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UAE and Saudi Seek Qatari ‘Change in Policy, Not Leadership’

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The severing of diplomatic ties and partial blockade against Qatar by the UAE and Saudi Arabia are not aimed at forcing a change in leadership, the UAE said on Wednesday.

“This is not about regime change — this is about change of policy, change of approach,” said Dr Anwar Gargash, the Minister of State for Foreign Affairs. “The government of Qatar is in denial,” he added, calling Qatar “the main champion of extremism and terrorism in the region”.

Dr. Gargash spoke ahead of the arrival in the UAE of the Emir of Kuwait for talks on the crisis.

Sheikh Sabah, has embarked on a round of shuttle diplomacy, beginning with a meeting with King Salman in Jeddah on Tuesday.

On Wednesday evening he met in Dubai with Sheikh Mohammed bin Rashid, Vice President and Ruler of Dubai and Sheikh Mohammed bin Zayed, Crown Prince of Abu Dhabi and Deputy Supreme Commander of the Armed Forces.

The leaders reaffirmed the importance of regional and international coordination to “combat extremism and terrorism and to block their financing sources,” state news agency WAM reported.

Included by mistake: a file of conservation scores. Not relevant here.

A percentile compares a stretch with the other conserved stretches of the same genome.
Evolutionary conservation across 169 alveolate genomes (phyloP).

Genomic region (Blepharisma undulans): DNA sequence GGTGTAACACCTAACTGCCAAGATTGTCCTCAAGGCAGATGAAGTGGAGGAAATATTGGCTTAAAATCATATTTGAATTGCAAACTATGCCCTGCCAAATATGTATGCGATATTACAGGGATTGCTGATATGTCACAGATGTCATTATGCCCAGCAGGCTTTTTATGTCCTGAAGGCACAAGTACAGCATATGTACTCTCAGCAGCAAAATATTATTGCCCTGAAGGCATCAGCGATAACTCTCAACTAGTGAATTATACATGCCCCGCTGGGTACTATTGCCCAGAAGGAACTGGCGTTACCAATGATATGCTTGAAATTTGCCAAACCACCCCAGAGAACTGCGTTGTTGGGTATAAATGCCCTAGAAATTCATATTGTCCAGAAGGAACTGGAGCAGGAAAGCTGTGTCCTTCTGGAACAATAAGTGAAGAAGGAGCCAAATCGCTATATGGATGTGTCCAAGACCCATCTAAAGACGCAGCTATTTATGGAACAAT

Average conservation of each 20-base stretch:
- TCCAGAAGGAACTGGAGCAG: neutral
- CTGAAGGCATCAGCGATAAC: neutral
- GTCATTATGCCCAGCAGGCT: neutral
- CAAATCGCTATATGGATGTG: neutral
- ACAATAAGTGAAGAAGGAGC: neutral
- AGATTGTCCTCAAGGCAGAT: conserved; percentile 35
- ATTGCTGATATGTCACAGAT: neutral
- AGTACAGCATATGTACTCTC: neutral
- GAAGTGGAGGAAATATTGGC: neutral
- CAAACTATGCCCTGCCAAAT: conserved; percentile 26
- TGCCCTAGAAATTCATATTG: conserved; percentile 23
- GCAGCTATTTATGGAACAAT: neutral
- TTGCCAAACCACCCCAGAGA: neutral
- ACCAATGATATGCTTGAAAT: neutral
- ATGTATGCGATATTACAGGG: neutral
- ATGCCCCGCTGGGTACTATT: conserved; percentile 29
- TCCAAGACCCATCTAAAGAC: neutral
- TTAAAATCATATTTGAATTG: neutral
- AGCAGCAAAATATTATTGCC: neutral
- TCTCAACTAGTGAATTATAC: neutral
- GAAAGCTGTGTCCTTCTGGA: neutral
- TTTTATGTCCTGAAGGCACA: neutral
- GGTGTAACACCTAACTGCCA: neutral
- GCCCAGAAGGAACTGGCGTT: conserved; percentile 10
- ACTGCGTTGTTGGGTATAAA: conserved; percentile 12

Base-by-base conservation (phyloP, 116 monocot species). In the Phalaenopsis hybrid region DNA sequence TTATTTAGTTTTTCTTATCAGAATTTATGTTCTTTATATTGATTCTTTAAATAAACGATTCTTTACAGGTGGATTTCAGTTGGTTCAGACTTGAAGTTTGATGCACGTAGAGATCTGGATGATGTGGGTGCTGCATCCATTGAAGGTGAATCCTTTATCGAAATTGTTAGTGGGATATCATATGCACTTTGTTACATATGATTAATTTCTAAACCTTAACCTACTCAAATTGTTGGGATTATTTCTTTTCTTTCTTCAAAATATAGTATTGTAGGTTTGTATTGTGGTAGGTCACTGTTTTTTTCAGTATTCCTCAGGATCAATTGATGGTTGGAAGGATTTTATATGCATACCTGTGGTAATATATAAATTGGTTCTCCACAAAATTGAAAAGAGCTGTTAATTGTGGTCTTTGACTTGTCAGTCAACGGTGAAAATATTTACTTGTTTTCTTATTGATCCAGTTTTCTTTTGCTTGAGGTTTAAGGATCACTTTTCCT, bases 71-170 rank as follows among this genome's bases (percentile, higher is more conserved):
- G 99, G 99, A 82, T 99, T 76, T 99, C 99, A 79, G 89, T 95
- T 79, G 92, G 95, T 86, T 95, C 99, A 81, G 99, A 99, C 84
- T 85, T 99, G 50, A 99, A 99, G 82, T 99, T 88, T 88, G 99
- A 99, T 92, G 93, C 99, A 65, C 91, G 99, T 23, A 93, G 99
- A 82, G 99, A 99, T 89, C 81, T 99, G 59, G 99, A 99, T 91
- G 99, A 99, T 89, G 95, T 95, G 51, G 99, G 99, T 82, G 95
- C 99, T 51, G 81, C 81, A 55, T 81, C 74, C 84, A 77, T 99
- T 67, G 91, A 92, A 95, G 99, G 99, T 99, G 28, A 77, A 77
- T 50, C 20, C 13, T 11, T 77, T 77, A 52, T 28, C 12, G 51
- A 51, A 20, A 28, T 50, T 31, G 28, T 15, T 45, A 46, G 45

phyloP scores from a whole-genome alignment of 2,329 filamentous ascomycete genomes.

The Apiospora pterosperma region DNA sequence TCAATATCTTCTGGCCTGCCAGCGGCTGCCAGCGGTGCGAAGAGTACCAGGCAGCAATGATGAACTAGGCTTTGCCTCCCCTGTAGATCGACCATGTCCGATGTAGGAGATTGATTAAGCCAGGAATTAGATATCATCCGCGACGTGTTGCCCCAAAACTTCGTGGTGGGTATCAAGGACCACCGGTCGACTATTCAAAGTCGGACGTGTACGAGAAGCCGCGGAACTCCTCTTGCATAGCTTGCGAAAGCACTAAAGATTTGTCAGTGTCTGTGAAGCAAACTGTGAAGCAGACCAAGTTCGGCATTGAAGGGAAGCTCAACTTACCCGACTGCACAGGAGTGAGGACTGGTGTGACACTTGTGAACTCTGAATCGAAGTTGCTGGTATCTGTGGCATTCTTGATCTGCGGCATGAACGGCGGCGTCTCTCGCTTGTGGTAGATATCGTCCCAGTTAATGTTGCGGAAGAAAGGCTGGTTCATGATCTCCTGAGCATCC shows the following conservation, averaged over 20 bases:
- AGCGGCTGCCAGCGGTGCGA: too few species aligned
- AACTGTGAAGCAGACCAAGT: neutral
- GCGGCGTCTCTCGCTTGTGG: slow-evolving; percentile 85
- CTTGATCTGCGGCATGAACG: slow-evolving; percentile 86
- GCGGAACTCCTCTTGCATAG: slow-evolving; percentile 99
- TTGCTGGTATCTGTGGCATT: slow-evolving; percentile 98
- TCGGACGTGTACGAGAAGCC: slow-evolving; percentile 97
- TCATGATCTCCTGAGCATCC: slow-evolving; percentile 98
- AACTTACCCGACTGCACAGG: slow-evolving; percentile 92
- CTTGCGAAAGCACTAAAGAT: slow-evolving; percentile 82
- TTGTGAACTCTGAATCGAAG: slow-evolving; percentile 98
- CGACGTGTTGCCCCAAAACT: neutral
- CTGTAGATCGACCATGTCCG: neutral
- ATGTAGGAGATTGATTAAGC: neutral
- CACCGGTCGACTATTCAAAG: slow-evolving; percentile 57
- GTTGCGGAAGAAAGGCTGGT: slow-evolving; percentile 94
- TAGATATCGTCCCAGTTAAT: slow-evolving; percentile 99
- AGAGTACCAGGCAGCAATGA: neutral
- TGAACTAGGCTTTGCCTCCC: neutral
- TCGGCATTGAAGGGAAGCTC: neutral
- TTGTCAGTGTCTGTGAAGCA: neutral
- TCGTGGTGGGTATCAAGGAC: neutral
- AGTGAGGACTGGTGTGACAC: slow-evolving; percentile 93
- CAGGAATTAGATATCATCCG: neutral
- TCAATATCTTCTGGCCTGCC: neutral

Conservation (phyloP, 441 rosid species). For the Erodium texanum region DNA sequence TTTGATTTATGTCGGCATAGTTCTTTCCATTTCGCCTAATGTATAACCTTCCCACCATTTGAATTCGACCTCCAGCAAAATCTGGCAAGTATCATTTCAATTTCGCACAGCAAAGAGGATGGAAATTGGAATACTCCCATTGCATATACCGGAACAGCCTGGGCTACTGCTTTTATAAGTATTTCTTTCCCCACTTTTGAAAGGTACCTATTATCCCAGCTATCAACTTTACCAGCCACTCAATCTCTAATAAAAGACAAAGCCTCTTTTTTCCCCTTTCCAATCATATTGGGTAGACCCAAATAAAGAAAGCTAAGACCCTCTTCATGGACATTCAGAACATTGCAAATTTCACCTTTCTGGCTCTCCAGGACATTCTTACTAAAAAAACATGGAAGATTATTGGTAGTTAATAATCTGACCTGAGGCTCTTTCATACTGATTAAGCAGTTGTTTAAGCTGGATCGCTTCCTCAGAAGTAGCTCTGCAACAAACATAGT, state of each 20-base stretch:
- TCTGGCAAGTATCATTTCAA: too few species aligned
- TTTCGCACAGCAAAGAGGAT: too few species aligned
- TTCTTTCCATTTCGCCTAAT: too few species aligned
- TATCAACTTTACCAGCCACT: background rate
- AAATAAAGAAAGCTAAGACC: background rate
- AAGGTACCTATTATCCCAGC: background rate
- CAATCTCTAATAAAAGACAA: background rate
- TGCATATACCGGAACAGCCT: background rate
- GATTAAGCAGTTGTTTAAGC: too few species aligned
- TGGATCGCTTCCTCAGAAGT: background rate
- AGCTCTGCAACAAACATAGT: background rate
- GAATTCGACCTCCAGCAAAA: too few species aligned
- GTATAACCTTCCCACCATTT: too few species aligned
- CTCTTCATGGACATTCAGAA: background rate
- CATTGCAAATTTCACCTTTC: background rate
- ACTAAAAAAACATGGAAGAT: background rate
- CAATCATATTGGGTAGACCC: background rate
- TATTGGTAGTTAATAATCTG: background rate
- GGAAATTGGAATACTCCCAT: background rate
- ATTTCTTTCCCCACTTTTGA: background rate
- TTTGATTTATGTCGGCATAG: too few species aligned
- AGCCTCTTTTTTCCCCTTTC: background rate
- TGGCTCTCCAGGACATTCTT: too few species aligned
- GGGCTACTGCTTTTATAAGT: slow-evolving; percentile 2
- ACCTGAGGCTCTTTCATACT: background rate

Later Sheikh Sabah flew to Doha for talks with the Qatari leadership.

As the sanctions against Qatar took hold, the agency Standard & Poor’s downgraded Qatar’s credit rating by one notch and the riyal fell to an 11-year low amid signs that investment funds were flowing out of the country.

The tensions that erupted two weeks ago and then dramatically escalated on Monday, are rooted in Doha’s long-standing support for the Muslim Brotherhood and Islamist groups. The UAE and Saudi Arabia also accuse Doha of supporting figures who propagate extremist ideology that fuels backing for groups such as Al Qaeda and ISIL.

The same issues flared up in 2014, but Sheikh Tamim — at the time newly-installed as emir of Qatar — pledged to take steps to curtail Doha’s support to Islamist groups and their use of Qatari media as a platform and fall in line with the Saudi-led policy on confronting Iran.

Emirati and Saudi officials say those promises were not kept, and with Donald Trump’s public support, they are using their leverage to try to bring Qatar to heel once and for all.

“We have reached a cul-de-sac in terms of trying to convince Qatar to change course,” Dr Gargash told AFP.

Mr Trump spoke by phone with King Salman on Tuesday. The White House said they “discussed the critical goals of preventing the financing of terrorist organisations and eliminating the promotion of extremism by any nation in the region”.

The US president then spoke with the emir of Qatar on Wednesday and offered to host a meeting at the White House to help resolve the crisis.

Mr Trump told Sheikh Tamim that all countries in the region should work together “to prevent the financing of terrorist organisations and stop the promotion of extremist ideology”.

Kuwait and Oman have been leading intensive mediation efforts. Kuwait was instrumental in brokering the agreement that defused the previous crisis in 2014.